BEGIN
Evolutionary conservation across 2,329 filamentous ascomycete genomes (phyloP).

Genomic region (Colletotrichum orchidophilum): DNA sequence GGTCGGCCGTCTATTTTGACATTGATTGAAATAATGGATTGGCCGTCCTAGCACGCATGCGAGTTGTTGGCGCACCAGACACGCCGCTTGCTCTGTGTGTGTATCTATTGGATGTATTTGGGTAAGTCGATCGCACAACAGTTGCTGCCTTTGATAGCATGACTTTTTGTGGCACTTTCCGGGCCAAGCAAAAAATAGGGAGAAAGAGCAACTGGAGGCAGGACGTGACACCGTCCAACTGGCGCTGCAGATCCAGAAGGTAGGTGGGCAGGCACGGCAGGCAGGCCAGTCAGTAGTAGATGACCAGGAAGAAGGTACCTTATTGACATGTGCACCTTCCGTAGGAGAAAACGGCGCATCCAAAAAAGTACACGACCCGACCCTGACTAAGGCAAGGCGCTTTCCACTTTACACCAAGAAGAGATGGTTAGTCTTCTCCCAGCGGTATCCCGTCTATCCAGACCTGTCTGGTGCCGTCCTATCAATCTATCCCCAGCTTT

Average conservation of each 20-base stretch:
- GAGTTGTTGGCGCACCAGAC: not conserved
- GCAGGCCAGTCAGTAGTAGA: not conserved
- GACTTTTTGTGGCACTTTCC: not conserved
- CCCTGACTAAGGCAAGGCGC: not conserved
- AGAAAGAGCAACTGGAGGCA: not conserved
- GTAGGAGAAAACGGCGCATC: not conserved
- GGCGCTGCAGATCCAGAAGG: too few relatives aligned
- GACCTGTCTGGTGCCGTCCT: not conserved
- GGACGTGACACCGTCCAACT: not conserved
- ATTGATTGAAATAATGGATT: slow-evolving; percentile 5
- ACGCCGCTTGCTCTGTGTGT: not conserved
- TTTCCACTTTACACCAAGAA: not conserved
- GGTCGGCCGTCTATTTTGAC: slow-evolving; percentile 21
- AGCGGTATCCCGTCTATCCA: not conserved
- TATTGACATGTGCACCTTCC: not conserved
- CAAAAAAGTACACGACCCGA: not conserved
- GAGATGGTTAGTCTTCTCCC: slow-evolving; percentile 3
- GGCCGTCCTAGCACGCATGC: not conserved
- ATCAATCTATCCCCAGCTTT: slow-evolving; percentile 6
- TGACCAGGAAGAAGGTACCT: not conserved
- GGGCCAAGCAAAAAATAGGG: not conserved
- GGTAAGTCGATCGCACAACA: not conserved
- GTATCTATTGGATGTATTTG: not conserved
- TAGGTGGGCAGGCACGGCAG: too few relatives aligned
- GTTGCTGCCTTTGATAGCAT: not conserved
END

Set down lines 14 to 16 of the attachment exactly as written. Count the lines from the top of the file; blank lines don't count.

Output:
- ACGCCGCTTGCTCTGTGTGT: not conserved
- TTTCCACTTTACACCAAGAA: not conserved
- GGTCGGCCGTCTATTTTGAC: slow-evolving; percentile 21